Braids for Babies With Short Hair: 4 Adorable Ideas

braids for babies with short hair

As novelist Roman Payne would say: “A girl without braids is like a city without bridges.” Braids and ponytails go hand in hand with long locks, but how do you style short hair? If your child doesn’t have shoulder-length hair yet, these adorable hairstyling tips are a must-try.

Hopefully, these braids for babies with short hair will make your kid fall in love with their new look.

4 Braids for Babies with Short Hair

1. Individual Braids and Ponytails

Braids and Ponytails

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If your baby’s hair is too short to braid the whole thing, you can make multiple little braids. Start by parting your child’s hair into several chunks equal in size. But ensure that there’s a lot of tiny hair sections to make a truly chic hairstyle. Then, comb each piece of hair separately to prepare it for braiding.

Once a section is ready, make a regular three-strand braid out of it. Make sure you fasten each braid with a colorful mini hairband. Or else, use several hair beads instead of a regular hair tie. You can also combine braids with ponytails to achieve a look that is even more memorable.

2. Cornrow Braids


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What’s better for a child with naturally curly hair than a classic cornrow hairstyle? Cornrows are traditional African-style braids that look equally stylish on both grown-ups and toddlers.

Of course, it could even take you a couple of hours to weave them, depending on the complexity of the hairstyle. But the best thing is, you can achieve many different looks using this technique.

All you need to do is braid your kid’s hair tightly and down to the scalp. But if your child’s hair is shorter than 3 inches, you may not be able to cornrow it. Or else, you might be able to make only tiny separate braids. Once they’re done, remember to secure them with bright baby hair bobbles with bows.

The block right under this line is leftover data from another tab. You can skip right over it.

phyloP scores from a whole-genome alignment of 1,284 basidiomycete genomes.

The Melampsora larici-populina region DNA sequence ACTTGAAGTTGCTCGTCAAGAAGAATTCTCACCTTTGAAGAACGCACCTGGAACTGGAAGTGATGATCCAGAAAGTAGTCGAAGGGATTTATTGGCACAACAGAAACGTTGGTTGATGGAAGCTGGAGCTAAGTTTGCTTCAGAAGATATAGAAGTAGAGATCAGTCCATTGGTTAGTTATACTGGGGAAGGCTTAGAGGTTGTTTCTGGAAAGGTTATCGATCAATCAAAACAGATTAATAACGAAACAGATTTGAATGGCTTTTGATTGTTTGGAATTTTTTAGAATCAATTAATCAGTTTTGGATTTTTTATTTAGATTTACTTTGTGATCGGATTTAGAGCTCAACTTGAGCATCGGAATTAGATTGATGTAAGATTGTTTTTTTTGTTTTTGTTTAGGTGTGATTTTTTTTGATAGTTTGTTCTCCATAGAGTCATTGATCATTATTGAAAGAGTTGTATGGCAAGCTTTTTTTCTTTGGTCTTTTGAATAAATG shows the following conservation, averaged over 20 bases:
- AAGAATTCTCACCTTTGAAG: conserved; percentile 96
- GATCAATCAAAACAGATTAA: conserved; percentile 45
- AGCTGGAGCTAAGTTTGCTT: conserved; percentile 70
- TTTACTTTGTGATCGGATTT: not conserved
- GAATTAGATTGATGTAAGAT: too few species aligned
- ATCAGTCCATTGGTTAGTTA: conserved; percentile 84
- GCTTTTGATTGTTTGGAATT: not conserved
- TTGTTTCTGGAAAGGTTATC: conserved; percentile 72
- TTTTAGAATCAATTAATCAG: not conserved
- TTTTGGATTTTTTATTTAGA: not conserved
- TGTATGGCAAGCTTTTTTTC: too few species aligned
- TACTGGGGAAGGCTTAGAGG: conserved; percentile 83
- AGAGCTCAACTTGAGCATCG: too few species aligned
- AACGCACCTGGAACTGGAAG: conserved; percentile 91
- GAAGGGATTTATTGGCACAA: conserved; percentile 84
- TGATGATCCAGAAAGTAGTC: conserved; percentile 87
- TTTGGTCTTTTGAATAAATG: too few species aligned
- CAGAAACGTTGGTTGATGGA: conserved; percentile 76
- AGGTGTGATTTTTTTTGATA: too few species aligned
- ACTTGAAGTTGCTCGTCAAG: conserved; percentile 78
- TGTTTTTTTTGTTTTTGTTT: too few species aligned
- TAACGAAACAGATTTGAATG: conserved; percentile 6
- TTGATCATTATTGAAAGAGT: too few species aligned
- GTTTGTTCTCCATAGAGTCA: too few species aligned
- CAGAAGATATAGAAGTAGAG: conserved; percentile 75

3. Bantu Knots with Braids


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Bantu knots owe their origin to the Zulu people of southern Africa, and they’ll look breath-taking on your toddler. Especially if your kid has natural locks, Bantu knots will restrain their hair and make the entire hairstyle sleeker.

All you need to do is section your baby’s hair into several equal parts — just like before. Then, take one strand of hair (either already braided or not) and start twisting it in one direction.

The longer you twist it, the firmer will be the position that this hair strand will start to occupy. Don’t worry, you’ll know when your Bantu knot is done — you won’t be able to twist this lock anymore.

In the end, remember to fasten each knot with a bobby pin. Also, make the Bantu knots only from your child’s top-section hair and weave the rest of their locks into braids.

4. Two-Strand Twist Braids

Two-Strand Twist Braids

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Last but not least, two-strand twist braids look great on short, natural hair. If you want, you can braid the entire length of your child’s hair this way or style only the bangs with two-strand twists.

All you need to do is divide your child’s hair into several sections, depending on how many braids you want. Then, part each section into two strands of hair of equal sizes.

Take one strand of hair and pull it forward and over the second one. Repeat this with the second strand of hair and, once again, with the first one. Do this until you reach the ends, and then secure the braid with a hairband.

Gretchen Walker
Gretchen is a homemaker by day and writer by night. She takes a keen interest in life as it unfolds around her and spends her free time observing people go about their everyday affairs.